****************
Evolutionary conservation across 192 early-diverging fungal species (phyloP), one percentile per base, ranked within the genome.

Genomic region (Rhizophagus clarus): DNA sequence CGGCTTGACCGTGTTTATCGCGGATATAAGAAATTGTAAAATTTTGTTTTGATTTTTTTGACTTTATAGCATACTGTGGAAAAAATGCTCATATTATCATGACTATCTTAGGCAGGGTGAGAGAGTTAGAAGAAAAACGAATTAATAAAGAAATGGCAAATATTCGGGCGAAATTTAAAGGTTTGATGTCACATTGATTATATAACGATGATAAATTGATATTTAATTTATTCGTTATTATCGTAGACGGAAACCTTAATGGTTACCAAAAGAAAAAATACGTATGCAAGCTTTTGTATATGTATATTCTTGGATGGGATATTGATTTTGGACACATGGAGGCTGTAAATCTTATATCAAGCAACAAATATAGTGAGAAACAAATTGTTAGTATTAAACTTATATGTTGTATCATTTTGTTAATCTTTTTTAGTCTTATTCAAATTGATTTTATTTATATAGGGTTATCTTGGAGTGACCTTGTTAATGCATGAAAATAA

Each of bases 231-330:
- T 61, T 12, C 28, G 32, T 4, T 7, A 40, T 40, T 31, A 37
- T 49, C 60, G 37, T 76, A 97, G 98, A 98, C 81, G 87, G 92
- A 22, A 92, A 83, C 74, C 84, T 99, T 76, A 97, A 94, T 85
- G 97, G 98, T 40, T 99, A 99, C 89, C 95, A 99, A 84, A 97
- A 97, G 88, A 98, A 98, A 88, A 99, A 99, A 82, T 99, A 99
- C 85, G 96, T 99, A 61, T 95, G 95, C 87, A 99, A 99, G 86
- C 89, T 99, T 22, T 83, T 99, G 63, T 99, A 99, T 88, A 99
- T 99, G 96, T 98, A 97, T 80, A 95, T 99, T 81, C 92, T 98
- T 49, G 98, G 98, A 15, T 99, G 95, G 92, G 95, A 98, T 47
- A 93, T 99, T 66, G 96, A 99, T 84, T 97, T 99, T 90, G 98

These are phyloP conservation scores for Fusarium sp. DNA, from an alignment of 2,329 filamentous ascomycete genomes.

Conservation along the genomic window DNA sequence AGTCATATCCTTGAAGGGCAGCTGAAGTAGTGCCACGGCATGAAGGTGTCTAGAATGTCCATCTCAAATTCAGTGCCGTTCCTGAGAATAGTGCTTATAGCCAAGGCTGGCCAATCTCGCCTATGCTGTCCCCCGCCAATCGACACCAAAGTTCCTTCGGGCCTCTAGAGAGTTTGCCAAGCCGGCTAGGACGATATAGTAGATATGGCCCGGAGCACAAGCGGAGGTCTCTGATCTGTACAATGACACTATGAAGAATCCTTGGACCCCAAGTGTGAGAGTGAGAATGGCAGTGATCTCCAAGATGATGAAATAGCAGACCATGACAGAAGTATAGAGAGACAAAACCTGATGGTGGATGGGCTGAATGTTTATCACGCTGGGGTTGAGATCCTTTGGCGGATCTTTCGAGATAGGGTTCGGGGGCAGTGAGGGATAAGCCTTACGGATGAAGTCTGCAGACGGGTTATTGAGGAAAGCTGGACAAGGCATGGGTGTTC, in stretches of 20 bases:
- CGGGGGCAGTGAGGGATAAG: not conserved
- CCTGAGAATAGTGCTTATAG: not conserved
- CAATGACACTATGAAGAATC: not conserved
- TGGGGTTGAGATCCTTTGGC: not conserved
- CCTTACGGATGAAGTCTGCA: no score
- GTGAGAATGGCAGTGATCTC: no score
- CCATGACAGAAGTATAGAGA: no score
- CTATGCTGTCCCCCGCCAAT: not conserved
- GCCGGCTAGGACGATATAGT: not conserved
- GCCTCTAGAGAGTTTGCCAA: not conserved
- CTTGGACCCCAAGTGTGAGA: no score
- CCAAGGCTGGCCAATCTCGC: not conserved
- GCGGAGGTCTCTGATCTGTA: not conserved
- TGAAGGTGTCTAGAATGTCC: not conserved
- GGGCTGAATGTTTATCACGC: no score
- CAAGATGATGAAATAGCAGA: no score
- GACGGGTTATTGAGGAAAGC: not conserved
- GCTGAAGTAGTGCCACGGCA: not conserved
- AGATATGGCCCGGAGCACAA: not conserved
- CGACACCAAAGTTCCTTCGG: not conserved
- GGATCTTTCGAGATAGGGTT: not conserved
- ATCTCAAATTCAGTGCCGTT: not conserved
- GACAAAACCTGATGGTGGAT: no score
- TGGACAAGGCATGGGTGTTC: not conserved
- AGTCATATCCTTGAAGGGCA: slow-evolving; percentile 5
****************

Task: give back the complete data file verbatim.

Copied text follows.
Evolutionary conservation across 192 early-diverging fungal species (phyloP), one percentile per base, ranked within the genome.

Genomic region (Rhizophagus clarus): DNA sequence CGGCTTGACCGTGTTTATCGCGGATATAAGAAATTGTAAAATTTTGTTTTGATTTTTTTGACTTTATAGCATACTGTGGAAAAAATGCTCATATTATCATGACTATCTTAGGCAGGGTGAGAGAGTTAGAAGAAAAACGAATTAATAAAGAAATGGCAAATATTCGGGCGAAATTTAAAGGTTTGATGTCACATTGATTATATAACGATGATAAATTGATATTTAATTTATTCGTTATTATCGTAGACGGAAACCTTAATGGTTACCAAAAGAAAAAATACGTATGCAAGCTTTTGTATATGTATATTCTTGGATGGGATATTGATTTTGGACACATGGAGGCTGTAAATCTTATATCAAGCAACAAATATAGTGAGAAACAAATTGTTAGTATTAAACTTATATGTTGTATCATTTTGTTAATCTTTTTTAGTCTTATTCAAATTGATTTTATTTATATAGGGTTATCTTGGAGTGACCTTGTTAATGCATGAAAATAA

Each of bases 231-330:
- T 61, T 12, C 28, G 32, T 4, T 7, A 40, T 40, T 31, A 37
- T 49, C 60, G 37, T 76, A 97, G 98, A 98, C 81, G 87, G 92
- A 22, A 92, A 83, C 74, C 84, T 99, T 76, A 97, A 94, T 85
- G 97, G 98, T 40, T 99, A 99, C 89, C 95, A 99, A 84, A 97
- A 97, G 88, A 98, A 98, A 88, A 99, A 99, A 82, T 99, A 99
- C 85, G 96, T 99, A 61, T 95, G 95, C 87, A 99, A 99, G 86
- C 89, T 99, T 22, T 83, T 99, G 63, T 99, A 99, T 88, A 99
- T 99, G 96, T 98, A 97, T 80, A 95, T 99, T 81, C 92, T 98
- T 49, G 98, G 98, A 15, T 99, G 95, G 92, G 95, A 98, T 47
- A 93, T 99, T 66, G 96, A 99, T 84, T 97, T 99, T 90, G 98

These are phyloP conservation scores for Fusarium sp. DNA, from an alignment of 2,329 filamentous ascomycete genomes.

Conservation along the genomic window DNA sequence AGTCATATCCTTGAAGGGCAGCTGAAGTAGTGCCACGGCATGAAGGTGTCTAGAATGTCCATCTCAAATTCAGTGCCGTTCCTGAGAATAGTGCTTATAGCCAAGGCTGGCCAATCTCGCCTATGCTGTCCCCCGCCAATCGACACCAAAGTTCCTTCGGGCCTCTAGAGAGTTTGCCAAGCCGGCTAGGACGATATAGTAGATATGGCCCGGAGCACAAGCGGAGGTCTCTGATCTGTACAATGACACTATGAAGAATCCTTGGACCCCAAGTGTGAGAGTGAGAATGGCAGTGATCTCCAAGATGATGAAATAGCAGACCATGACAGAAGTATAGAGAGACAAAACCTGATGGTGGATGGGCTGAATGTTTATCACGCTGGGGTTGAGATCCTTTGGCGGATCTTTCGAGATAGGGTTCGGGGGCAGTGAGGGATAAGCCTTACGGATGAAGTCTGCAGACGGGTTATTGAGGAAAGCTGGACAAGGCATGGGTGTTC, in stretches of 20 bases:
- CGGGGGCAGTGAGGGATAAG: not conserved
- CCTGAGAATAGTGCTTATAG: not conserved
- CAATGACACTATGAAGAATC: not conserved
- TGGGGTTGAGATCCTTTGGC: not conserved
- CCTTACGGATGAAGTCTGCA: no score
- GTGAGAATGGCAGTGATCTC: no score
- CCATGACAGAAGTATAGAGA: no score
- CTATGCTGTCCCCCGCCAAT: not conserved
- GCCGGCTAGGACGATATAGT: not conserved
- GCCTCTAGAGAGTTTGCCAA: not conserved
- CTTGGACCCCAAGTGTGAGA: no score
- CCAAGGCTGGCCAATCTCGC: not conserved
- GCGGAGGTCTCTGATCTGTA: not conserved
- TGAAGGTGTCTAGAATGTCC: not conserved
- GGGCTGAATGTTTATCACGC: no score
- CAAGATGATGAAATAGCAGA: no score
- GACGGGTTATTGAGGAAAGC: not conserved
- GCTGAAGTAGTGCCACGGCA: not conserved
- AGATATGGCCCGGAGCACAA: not conserved
- CGACACCAAAGTTCCTTCGG: not conserved
- GGATCTTTCGAGATAGGGTT: not conserved
- ATCTCAAATTCAGTGCCGTT: not conserved
- GACAAAACCTGATGGTGGAT: no score
- TGGACAAGGCATGGGTGTTC: not conserved
- AGTCATATCCTTGAAGGGCA: slow-evolving; percentile 5